Topdressing is an activity that is commonplace in maintaining turf. Let’s discuss a few questions that frequently come up when considering this common practice.

What materials are commonly used?

Most of the time, sand is the material of choice. There are situations where soil or peat moss can be used, but the goals of using those materials are different than sand. The end goal of using sand is mostly to improve soil structure, drainage, and even the playing surface. When using peat moss and soil, the goal is to increase nutrient holding capabilities, among other things.

When should topdressing occur? 

Ideally, the turf needs to be actively growing to have the best results. When the turf is actively growing, the plant is standing upright, which allows the sand to filter down through the canopy and settle around the crown. Also, topdressing is commonly done post-aeration. In this case, the sand will filter into the aeration holes and help improve soil structure and drainage. For both situations, it helps to use a metal screen drag over the topdressed area to help knock the sand down through the canopy.

How much sand should be used? 

To answer this question, the turf manager must consider the reason for topdressing. If the goal is to gradually change the soil structure over time and improve drainage, then usually around 1/8” works best. Generally speaking, 23 to 25 tons (one truckload) of sand spread evenly over a two-acre field provides a thin layer of sand. Alternatively, sand can be used to smooth out a field. When doing this, 120 to 125 tons (five truckloads) of sand can be spread and then graded over the field. This will effectively smooth out the surface, and the turf will grow through the layer of sand. Once the grow-in period is over (usually a few weeks), the field will be much smoother. The grader box drops sand in the low spots and then pulls sand off the high spots.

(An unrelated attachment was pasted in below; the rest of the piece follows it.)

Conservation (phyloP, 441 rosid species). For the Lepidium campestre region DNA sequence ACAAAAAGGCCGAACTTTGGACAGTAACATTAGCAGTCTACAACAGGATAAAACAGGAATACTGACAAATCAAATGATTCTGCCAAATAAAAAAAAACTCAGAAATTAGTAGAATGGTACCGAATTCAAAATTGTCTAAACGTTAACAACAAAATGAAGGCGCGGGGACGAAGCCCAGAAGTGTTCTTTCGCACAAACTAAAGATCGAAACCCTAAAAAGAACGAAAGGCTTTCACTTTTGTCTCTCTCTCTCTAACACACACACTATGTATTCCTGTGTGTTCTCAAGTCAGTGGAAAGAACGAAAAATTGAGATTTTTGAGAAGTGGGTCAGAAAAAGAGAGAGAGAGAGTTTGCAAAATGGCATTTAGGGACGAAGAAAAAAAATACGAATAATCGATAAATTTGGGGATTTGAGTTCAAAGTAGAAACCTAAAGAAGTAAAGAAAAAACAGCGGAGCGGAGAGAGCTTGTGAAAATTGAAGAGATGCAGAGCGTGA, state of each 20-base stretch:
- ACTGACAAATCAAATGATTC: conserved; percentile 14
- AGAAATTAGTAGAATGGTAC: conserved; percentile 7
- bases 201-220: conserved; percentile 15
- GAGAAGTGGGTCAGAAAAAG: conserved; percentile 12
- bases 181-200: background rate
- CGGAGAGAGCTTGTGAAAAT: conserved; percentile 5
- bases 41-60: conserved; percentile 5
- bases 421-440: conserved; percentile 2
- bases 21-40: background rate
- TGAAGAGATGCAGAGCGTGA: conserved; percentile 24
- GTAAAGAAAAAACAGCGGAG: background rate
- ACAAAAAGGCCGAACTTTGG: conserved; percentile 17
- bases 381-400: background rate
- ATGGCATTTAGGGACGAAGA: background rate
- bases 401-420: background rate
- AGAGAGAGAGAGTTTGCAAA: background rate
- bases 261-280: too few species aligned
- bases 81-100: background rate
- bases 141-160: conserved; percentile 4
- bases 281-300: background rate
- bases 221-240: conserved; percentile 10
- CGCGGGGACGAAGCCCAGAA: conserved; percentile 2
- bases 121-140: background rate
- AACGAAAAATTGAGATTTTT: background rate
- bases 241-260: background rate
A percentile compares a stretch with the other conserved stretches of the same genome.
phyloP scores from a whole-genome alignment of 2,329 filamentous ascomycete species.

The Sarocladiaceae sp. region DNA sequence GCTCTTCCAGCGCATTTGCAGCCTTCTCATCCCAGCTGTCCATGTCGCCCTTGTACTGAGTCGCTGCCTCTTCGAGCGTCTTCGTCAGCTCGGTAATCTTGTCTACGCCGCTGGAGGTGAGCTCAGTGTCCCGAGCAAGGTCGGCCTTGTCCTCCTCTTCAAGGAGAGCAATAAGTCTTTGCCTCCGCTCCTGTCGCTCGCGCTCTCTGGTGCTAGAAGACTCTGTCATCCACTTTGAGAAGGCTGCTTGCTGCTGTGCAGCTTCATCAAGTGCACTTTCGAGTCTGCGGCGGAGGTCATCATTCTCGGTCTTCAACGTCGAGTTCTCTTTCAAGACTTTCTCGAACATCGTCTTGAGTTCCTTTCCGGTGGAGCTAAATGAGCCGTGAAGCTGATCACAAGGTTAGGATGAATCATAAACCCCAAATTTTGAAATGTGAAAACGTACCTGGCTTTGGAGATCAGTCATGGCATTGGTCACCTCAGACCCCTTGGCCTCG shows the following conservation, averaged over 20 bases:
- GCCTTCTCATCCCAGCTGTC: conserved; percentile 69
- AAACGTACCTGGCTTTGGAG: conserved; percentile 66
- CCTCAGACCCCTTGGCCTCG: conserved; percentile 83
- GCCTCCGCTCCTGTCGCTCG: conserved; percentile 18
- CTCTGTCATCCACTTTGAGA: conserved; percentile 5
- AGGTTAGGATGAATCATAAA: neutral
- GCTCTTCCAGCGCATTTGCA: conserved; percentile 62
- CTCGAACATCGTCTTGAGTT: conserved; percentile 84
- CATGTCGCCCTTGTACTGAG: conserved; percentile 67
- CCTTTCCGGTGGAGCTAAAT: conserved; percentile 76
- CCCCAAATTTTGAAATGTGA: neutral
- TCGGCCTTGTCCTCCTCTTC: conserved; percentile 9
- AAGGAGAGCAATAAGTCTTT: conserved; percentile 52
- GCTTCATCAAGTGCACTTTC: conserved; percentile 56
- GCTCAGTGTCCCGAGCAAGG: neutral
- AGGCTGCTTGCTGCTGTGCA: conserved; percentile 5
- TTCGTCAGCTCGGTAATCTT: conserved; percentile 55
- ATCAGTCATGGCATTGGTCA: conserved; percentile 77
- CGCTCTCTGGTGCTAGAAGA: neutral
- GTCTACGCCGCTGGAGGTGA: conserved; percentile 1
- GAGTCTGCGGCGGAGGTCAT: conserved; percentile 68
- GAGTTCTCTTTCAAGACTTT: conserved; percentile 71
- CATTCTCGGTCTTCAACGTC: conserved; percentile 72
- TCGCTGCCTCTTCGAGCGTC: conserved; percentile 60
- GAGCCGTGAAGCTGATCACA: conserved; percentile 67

What type of sand should be used?

There are many different types of sand that exist in different areas of the world. Some have higher levels of nutrients than others. However, the most common characteristic that works for topdressing is a medium particle size. The medium particle size works best to improve soil structure for drainage. Fine particle size can lead to layering issues in the soil, while a large particle size can tend to stay on the soil surface. Another important thing to note about sand type is to make sure the sand is screened. The last thing a turf manager wants to do is add any rocks to the field when topdressing.

Is it necessary to topdress? 

In reality, the answer to this question is no. It is not necessary to topdress athletic fields. Does it help with turf growth and field playability? Yes. But it is not imperative that a field be topdressed every year. Topdressing is one of the most expensive and labor-intensive practices that can be done on a field. With today’s shipping costs, a load of sand can be quite taxing on budgets. Then once the sand is on site, large machinery is needed to apply the sand quickly and efficiently. That said, the field can be grown successfully without making yearly topdressing applications.

In today’s world, the demand for safe, aesthetically pleasing turf is higher than ever. Additionally, field use in organized sports is also extremely high. We, as turf managers, must produce a field that can meet these demands. The field must be able to recover from the high use while also draining at a high rate to minimize rainouts. There is no doubt that turf and soil structure responds positively to sand. Hopefully, the above factors can help in your next application.